The second instruction is objected to, because it tells the jury that the law in the first instance casts the burden of proving the will and codicil upon the proponents alleging its validity. Such is the rule which has been adopted by this court in a number of decisions. (Harp v. Parr, 168 Ill. 459). It is said, however, that, under this instruction, the jury could not know that, after the burden of proof was in the first instance put upon the proponents, it had shifted to the contestants. If this was a defect, it was cured by the first instruction given for the contestants. The latter instruction told the jury that, when the proponents had proven the due execution of *202the will and codicil in. question, and the capacity of the deceased to make the same, by the signing witnesses, a prima facie case was made out in favor of the validity of the will and codicil, and then the burden of proof was shifted to the complainants to prove, by a preponderance of the evidence, some one or more of the grounds alleged against the validity of the will and codicil.
Objection is also made to the fourth instruction given for the appellees. This instruction is unobjectionable as it merely told the jury, in substance, that the condition of the testator’s mind at the time of the execution of the will was the real subject of inquiry. Such is the law. The sixth instruction given for the appellants announced the same rule, namely, that the deceased must be competent to make a will at the time when he made the codicil in question. The real question is, whether the testator, at the time of making the instrument purporting to be his will, had such mind and memory as to enable him to understand the particular business in which he was engaged. (Craig v. Southard, 148 Ill. 37).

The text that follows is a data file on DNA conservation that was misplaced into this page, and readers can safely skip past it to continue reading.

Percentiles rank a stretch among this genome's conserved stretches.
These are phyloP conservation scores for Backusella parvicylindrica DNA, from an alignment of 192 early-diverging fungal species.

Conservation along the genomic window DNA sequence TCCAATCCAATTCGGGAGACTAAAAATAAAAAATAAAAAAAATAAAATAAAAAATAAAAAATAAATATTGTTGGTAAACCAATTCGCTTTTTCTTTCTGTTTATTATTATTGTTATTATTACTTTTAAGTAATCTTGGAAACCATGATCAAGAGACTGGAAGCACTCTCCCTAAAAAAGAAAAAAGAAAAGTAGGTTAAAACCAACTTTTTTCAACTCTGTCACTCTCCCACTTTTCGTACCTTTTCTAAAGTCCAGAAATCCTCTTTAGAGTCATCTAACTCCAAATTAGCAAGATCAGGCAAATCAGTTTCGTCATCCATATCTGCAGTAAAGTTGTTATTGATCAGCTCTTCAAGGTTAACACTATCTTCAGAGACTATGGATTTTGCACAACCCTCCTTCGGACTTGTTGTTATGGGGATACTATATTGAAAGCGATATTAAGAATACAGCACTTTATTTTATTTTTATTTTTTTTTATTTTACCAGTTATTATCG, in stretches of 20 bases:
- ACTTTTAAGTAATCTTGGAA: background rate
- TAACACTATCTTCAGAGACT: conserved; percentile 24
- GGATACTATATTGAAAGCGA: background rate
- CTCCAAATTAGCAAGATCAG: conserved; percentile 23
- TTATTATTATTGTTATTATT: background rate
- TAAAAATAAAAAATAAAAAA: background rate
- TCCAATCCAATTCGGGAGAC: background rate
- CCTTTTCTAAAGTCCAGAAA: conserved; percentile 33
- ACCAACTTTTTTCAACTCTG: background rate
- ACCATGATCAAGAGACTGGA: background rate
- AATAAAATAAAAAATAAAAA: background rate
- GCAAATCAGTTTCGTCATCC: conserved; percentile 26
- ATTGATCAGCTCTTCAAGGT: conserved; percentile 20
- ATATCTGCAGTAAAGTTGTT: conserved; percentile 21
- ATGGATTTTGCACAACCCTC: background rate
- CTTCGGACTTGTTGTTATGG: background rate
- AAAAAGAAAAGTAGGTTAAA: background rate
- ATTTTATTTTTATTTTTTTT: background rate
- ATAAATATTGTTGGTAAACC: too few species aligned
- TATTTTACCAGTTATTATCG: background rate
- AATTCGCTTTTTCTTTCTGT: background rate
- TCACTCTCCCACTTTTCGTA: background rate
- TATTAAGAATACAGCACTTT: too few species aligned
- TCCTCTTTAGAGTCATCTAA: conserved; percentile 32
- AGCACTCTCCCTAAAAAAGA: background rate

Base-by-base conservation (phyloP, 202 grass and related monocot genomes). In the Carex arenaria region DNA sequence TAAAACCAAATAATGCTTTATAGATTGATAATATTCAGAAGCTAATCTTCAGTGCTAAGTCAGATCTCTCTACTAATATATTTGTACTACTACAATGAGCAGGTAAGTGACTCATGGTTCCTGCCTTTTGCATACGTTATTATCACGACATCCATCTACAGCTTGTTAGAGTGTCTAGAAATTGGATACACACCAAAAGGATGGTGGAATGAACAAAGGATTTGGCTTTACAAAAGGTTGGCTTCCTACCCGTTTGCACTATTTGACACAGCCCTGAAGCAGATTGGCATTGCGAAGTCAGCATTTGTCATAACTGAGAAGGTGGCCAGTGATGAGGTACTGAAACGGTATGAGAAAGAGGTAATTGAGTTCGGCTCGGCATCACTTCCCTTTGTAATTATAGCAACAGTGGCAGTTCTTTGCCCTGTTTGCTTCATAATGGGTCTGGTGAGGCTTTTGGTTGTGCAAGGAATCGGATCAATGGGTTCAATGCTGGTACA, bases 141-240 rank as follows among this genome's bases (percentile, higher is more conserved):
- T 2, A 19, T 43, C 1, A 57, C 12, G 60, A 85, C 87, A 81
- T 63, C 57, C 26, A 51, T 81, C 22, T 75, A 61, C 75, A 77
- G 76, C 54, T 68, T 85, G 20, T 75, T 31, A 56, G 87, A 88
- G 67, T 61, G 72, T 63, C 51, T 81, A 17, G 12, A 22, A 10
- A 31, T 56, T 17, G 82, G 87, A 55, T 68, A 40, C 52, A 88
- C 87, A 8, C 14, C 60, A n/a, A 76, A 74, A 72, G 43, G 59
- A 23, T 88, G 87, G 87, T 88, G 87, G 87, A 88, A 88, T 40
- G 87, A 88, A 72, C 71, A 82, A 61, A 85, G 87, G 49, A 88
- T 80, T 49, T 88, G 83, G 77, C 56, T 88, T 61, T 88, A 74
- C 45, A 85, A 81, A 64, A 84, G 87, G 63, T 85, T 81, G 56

The objection to the fifth instruction, given for the appellees, is disposed of by what has already been said in regard to the first. The seventh instruction given for the appellees, which defines what constitutes testamentary capacity, or a sound and disposing mind, agrees with the views on this subject laid down by this court in Campbell v. Campbell, supra, and Nicewander v. Nicewander, 151 Ill. 156.
It is said, that the eleventh instruction assumes that the testator was subjected to “repeated urgings,” and for this reason is defective. The instruction used the following' language: “If you further believe from the evidence that he was too weak to resist repeated urging, and that undue influence was brought to bear upon him,” etc. The instruction does not make the assumption charged against it, but leaves it to the jury to find, whether, as a fact, there was repeated urging. There was evidence in the record, tending to show that the *203testator was at least twice urged to make a will in behalf of the defendants. Counsel say that repeated urging does not constitute undue influence. Whether it does or not will depend upon circumstances; and, certainly, repeated urging in connection with other facts may be considered by the jury in determining whether undue influence was exercised. The instruction does not state that repeated urging is undue influence. Undue influence, however, has been defined to be “any improper or wrongful constraint, machination, or urgency of persuasion, whereby the will of a person is overpowered, and he is induced to do or forbear an act which he would not do, or would do if left to act freely.” (27 Am. & Eng. Ency. of Law, p. 453).
Some other objections are made to the instructions, ^but we do not deem it necessary to discuss them. Upon a careful review of the whole record, we are of the opinion that the decree of the court below was right.
Accordingly, the decree of the circuit court is affirmed.